Childhood Genre Favorites: Horror edition.


How often have you heard this one?

“I was reading Stephen King when I was [insert number generally 12 or under] years old!” 

It’s a curious boast. I understand where it comes from, in some respects. The comment seems to be used to claim some combination of the following: advanced reading skills for age, distance from cutesy or mainstream children’s fare, quirky individuality…or something else.

I’m not saying I think it’s wrong. My befuddlement usually runs more along the lines of “Who didn’t?”

So, really, I’m as guilty of not thinking about audience and context. If I’m interested in horror and I gravitate toward fellow horror fans…the math is pretty simple. I’m going to know a whole bunch of early King fans. Outside that circle, the statement may have a lot more traction.

The fact is, I’m very interested in learning about early favorites for the horror fan. Despite my introduction, I want to hear about what fed that interest in the dark.

This is a relatively free-form list of things I remember from my youth…and, oh yes, it’s going to date me. That’s SCARY. But I’ll go for it anyway.

I’ll skip some of the obvious ones—disobeying the order to not watch The Omen, all the classic slashers, and so on.

These are mostly elementary and middle school choices.

TV and movies:

  • Rikki-Tikki-Tavi
    • I watched the Chuck Jones cartoon show every year it was on. I loved the mongoose for his heroism, but I think it was the fear that thrilled me. The narration struck the perfect balance for kid terror, equally comforting and filled with tension. The cobras, Nag and Nagaina were so menacing—they starred in a couple of my nightmares.
      • There's a pattern here. Lots of these feature snakes and bugs. I'm still not fond of them, but the fear has faded some. The 70s and 80s featured a lot of creature based horror.
      • For some reason I never got into the Jaws fear. Okay--it was probably because I knew freshwater and seawater are different and there aren't many oceans in Wisconsin.
      • So Piranha was worse for me, but I think I was more grateful for the new variation of the Hot Lava game--(Don't fall into the water!).
      • I will not joke about the Killer Bees movies. I was convinced we were all doomed to die in their swarms. For real.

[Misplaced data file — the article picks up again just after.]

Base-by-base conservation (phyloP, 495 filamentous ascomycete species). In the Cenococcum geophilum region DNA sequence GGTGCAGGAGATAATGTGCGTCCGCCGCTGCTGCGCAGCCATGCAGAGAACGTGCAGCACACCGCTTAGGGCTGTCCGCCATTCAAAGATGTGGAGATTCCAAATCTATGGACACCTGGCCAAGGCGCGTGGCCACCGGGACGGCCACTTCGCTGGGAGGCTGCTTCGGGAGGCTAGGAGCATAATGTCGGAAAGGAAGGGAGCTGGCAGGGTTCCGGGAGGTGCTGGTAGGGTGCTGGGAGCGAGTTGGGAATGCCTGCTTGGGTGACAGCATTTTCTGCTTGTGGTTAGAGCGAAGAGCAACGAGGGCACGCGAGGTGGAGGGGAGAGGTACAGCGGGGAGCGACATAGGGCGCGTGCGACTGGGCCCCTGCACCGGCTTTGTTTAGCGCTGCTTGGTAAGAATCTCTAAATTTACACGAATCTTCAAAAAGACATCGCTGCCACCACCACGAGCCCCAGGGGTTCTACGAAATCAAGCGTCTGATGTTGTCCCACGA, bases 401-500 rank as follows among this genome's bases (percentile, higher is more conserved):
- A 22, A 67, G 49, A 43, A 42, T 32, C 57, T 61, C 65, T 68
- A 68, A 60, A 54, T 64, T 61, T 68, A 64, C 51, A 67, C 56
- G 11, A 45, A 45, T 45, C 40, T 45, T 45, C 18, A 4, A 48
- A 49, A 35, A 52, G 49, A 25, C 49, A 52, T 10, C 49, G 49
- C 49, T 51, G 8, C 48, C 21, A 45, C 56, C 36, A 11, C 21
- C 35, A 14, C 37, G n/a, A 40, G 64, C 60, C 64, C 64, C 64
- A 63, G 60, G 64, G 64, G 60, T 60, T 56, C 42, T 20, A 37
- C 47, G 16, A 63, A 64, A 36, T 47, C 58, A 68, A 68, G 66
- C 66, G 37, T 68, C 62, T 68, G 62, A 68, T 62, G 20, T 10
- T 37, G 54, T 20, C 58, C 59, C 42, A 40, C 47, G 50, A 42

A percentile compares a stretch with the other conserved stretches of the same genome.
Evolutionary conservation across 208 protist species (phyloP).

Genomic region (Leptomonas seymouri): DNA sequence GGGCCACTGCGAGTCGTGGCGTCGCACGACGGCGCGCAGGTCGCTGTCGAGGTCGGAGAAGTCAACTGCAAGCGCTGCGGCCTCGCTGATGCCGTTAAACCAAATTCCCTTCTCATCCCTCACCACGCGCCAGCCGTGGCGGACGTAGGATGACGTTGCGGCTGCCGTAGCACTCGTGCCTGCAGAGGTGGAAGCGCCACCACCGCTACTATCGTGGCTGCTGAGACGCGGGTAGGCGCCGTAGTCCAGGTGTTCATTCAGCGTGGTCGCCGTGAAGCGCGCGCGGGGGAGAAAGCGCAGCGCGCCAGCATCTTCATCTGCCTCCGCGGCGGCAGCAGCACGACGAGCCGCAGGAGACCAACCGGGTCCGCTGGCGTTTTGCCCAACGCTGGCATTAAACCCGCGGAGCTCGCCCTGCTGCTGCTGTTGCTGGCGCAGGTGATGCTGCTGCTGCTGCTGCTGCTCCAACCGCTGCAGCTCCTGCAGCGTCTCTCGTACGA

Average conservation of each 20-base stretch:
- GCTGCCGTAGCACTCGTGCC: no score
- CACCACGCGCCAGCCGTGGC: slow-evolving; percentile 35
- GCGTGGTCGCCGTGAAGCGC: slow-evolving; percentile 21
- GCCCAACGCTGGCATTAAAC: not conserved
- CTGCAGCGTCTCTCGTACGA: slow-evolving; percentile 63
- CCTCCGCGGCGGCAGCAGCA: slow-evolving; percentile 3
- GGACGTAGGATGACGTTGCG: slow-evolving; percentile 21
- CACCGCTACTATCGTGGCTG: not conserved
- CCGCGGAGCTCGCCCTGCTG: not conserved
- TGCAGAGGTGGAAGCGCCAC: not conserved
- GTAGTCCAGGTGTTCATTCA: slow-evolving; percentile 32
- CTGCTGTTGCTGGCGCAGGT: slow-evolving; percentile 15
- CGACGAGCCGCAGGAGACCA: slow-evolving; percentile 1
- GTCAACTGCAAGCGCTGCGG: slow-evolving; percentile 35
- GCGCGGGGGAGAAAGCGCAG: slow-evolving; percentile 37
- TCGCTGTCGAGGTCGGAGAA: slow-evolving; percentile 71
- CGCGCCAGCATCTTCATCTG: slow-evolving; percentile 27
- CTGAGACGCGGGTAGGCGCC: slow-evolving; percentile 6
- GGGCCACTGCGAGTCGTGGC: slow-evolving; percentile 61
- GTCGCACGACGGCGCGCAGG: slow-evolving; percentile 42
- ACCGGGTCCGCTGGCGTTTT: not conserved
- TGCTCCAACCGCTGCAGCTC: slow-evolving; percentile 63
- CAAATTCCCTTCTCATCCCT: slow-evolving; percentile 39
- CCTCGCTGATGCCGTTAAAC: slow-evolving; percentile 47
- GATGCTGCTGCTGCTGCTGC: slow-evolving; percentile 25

• The Third Eye (TV series)
    • This show aired on Nickelodeon in the eighties and I loved it. It was an anthology collection of shows from the UK and New Zealand. My favorite was Children of the Stones. It was set in an odd village within a stone circle and it had some of the creepiest incidental music ever.  There was a relatively complex storyline and decent acting.
  • I remember being freaked out by what I little I saw of a couple old movies. The first is (according to internet research) called Bug. It featured mutant cockroaches that could start fires. The other was called Sssssss. The movie features a scientist who turns men into snakes. There’s a scene mid-transformation that still freaks me out.
    • They are all really cheesy, but I was young.
  • Honorable mention goes to the Ray Harryhausen films. That wasp! Those skeletons! The statue, the scorpion… brilliant.
  • Twilight Zone merits its place in TV history, but I was all about Night Gallery. I always thought it was such a score when I stumbled across it.


  • I’m too old to have been a kid during the R. L. Stine’s Goosebumps heyday. I would have been all over those titles, I’m sure. Same goes for Bunnicula. (My brother loved that one and I read it too). 
  • My go-to author was Lois Duncan. My favorite was A Gift of Magic, but that one wasn’t really scary. The others were. I liked Down a Dark Hall (boarding school setting, talented students, nefarious plans, spirits); Summer of Fear (Rachel is the only one to sense the evil in her cousin); and Stranger with My Face (perfect for those identity crisis years).
  • William Sleator’s House of Stairs was disturbing as hell. It’s about a group of teens trapped in a huge space made of nothing but stairs and a couple platforms—think M.C. Escher meets Skinner. The setting was so compelling that it’s stuck with me over the years. Add in dystopia and awful psychological experiments and you’ve something unsettling. I read that book over and over.
  • My main sources for horror stories were the novels I picked up after my mom was done reading them. I remember John Saul stories—in particular Suffer the Children and Comes the Blind Fury.
  • There was a collection of short stories called Claws or something. I had to hide that one under my bed at night. I would later do the same thing with King’s Salem’s Lot. I think the move had more to do with the covers than the contents, but I may just be fronting.
  • I remember some Straub in there too.
  • Poe obviously.
  •  Dracula.
  • H.G. Wells. 
  • There were probably a lot more. I would grab just about anything I could. I was lucky that if I got scared or confused, my mom was really good about explaining it.

All that gruesome and scary stuff fired my imagination.

It still does.

So, yeah, did I tell you all I was reading Stephen King when I was eight or nine? Or better yet, do you guys remember reading King when you were a kid?

It was awesome, wasn't it?